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Investing puts capital at risk

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Should everyone invest?

May 12th 2017

The financial services industry has so supremely failed consumers that any investment firm communicating why someone should invest sounds like a barber advising someone that they need a haircut. Most people understand and know that investing something today has the potential to grow in value into something more in the future. However, the comfort of seeing our current tangible bank balance seems far more real than some hypothetical potential increased value in the future. Markets can be incredibly risky so investing, and potentially losing, your hard-earned money into something you might not feel you understand rightly seems anathema to most people.

We help new customers understand the basics of investing with our posts, interviews and video academy. But experience requires practice and practice takes time. Why should you invest a few minutes setting up bespoke portfolios for your goals in a simulation account? In fact, why you should even invest at all?.

The biggest risk is not taking any risk.

Mark Zuckerburg

If investing has the potential to lose your hard-earned money why would anyone risk this? Keeping your money in cash surely has very little risk attached to it. In fact, a bird in the hand is after all better than two in the bush! The truth of the matter is when it comes to taking a long term view, like all investments should ideally be, not investing is almost guaranteeing that you will be far worse off.

Let’s say you accumulate £10,000 in savings and you plan to leave this in your trusty bank account. What do you think the value of that money will be worth 10, 15 and 20 years from now?

The average rate of inflation in the UK from 1900 until today has been 4.33%. If we just half that for prudence sake and apply that to your “safe” money in the bank this means your hard-earned cash will be worth 2% less every year. This might not seem like much, the markets can and do go down far more, however over time through the power of compound interest, the value of your savings is slowly whittling away.

Inflation rate of 2% used for illustrative purposes

The £10,000 will go down, in real terms, to £8,170 in 10 years, £7,386 in 15 years and £6,676 in 20 years and £5,454 in 30 years. You are guaranteed to lose 18%, 26%, 33% 48% of your money by doing nothing.


If your cash is losing 2% per year what about the large losses you have heard about in the markets? Well it is absolutely true, over the short and medium term markets and asset classes can and do lose a lot of value. The chart below indicates the maximum and minimum real returns of US stocks and bonds over a 1, 2, 5, 10, 20 and 30 year period from 1802 to December 2006. What it shows is the most returns US stocks and US bonds have given over a holding period, but also the largest losses suffered in those asset classes over the same period.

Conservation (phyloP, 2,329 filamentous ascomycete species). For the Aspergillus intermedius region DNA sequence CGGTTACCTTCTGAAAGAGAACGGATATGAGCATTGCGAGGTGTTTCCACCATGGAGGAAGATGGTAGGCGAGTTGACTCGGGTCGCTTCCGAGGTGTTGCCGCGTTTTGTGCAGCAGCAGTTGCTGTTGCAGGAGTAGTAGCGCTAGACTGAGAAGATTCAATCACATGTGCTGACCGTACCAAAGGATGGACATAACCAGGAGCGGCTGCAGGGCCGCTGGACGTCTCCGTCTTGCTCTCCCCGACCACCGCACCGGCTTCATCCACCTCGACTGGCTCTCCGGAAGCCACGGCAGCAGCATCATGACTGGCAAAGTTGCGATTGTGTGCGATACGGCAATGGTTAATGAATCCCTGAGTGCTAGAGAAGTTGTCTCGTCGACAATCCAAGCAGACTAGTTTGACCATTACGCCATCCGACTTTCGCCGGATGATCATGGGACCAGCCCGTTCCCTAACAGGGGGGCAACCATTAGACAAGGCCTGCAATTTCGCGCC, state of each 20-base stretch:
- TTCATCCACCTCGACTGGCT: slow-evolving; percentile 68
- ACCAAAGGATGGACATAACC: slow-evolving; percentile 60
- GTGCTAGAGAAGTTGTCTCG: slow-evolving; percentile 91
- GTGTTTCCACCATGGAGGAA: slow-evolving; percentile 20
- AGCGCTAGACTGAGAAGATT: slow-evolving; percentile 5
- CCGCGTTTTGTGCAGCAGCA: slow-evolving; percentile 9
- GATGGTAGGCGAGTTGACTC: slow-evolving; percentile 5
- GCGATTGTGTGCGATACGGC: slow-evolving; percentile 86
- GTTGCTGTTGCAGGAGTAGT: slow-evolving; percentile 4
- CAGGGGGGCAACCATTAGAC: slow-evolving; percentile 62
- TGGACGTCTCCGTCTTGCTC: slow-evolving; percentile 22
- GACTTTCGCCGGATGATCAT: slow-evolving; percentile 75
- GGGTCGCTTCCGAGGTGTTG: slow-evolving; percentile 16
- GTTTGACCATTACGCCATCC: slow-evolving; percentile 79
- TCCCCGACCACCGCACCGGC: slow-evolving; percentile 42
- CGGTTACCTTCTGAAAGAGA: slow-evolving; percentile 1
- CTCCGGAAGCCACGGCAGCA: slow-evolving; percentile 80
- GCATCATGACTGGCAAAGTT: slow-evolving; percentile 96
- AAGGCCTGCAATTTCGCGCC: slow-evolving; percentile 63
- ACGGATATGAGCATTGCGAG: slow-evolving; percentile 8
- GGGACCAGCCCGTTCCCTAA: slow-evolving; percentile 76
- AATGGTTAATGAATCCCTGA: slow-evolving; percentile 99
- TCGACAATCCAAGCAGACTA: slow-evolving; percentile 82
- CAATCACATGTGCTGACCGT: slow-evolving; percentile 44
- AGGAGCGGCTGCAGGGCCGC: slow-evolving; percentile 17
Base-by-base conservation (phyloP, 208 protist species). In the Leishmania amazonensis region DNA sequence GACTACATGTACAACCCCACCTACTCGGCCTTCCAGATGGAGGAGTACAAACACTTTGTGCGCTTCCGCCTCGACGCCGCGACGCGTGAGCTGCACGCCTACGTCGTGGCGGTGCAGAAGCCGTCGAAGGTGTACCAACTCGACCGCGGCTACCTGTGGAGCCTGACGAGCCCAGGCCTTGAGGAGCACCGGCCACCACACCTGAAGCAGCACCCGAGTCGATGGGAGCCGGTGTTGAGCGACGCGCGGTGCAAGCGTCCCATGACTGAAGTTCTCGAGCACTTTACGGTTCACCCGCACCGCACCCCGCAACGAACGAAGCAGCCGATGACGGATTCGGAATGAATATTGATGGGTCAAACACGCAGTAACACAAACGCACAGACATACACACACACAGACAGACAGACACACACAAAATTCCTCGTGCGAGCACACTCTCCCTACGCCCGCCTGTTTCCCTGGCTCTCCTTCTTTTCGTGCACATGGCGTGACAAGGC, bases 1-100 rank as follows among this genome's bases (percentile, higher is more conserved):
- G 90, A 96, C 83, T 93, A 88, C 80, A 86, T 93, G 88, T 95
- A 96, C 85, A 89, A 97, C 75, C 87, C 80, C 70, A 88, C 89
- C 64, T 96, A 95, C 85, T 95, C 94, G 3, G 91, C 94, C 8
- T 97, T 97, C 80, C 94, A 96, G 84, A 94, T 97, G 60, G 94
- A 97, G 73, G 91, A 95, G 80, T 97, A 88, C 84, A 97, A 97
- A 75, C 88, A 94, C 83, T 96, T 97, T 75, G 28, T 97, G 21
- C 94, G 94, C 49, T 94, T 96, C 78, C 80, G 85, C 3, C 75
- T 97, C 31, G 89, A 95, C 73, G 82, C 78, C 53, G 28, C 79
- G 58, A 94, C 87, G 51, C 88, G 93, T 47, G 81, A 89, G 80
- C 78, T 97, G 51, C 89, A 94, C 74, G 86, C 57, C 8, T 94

Jeremy J. Siegel - Stocks for the Long Run, 4th Edition: The Definitive Guide to Financial Market Returns & Long Term Investment Strategies

Over a 1 year period therefore US stocks have in the past lost (in real terms) 38%. As one can see from the chart the maximum amount lost in stocks and bonds naturally decreases over time and actually becomes positive for equities. Over a 30 year time horizon the best annualised return of stocks was 10.6% and the worse 2.6% whilst for bonds the best annualized return was 7.4% and the worse -2%. Therefore investing for long periods of time naturally decreases the chances of losing money. This is due to the power of compound interest and the fact that markets tend to naturally grow over the long term (as economies get bigger and companies grow).

Does this mean that you are guaranteed an outcome? Absolutely not, as we have pointed out equities can lose up to 38% in one year. However, if you invest for the long term, the risk of your portfolio and investment naturally decreases and the potential for upside increases. This compares rather favourably to the alternative of staying in cash which guarantees a loss of value over similar periods.

Your investment goals

If we have made the case that investing is actually less risky than cash over the long term the next important step is to consider what you want to invest for. Your long term investment goals. Most people go through a lifecycle when investing where they start their careers and start planning, savings and investing towards retirement, a house and/or a family. Determining what your long term investment goals are is therefore incredibly important. Hopefully this blog has made you realise the importance of formulating your investment goals and the need to invest towards them over the long term in order to achieve the best outcomes.

What is ETFmatic doing about this problem?

Whether you are starting your career, a family or planning for retirement, starting early and investing consistently goes a long way to helping you achieve those goals.

As we are client-obsessed at ETFmatic we are constantly working to help clients achieve these long term investment goals. That is why we are committed to having some of the lowest investment fees available in the industry along with zero management fees for children under the age of 18.

We are therefore delighted to announce our new life cycle investing campaign. Over the next 3 months we will help our new and existing clients think about these long term goals. So check back in next Friday May 19th where we will be announcing something exciting.

With all investments your capital is at risk and the value of your investments and the income deriving from it can rise as well as fall. Past performance is not a guide to future performance.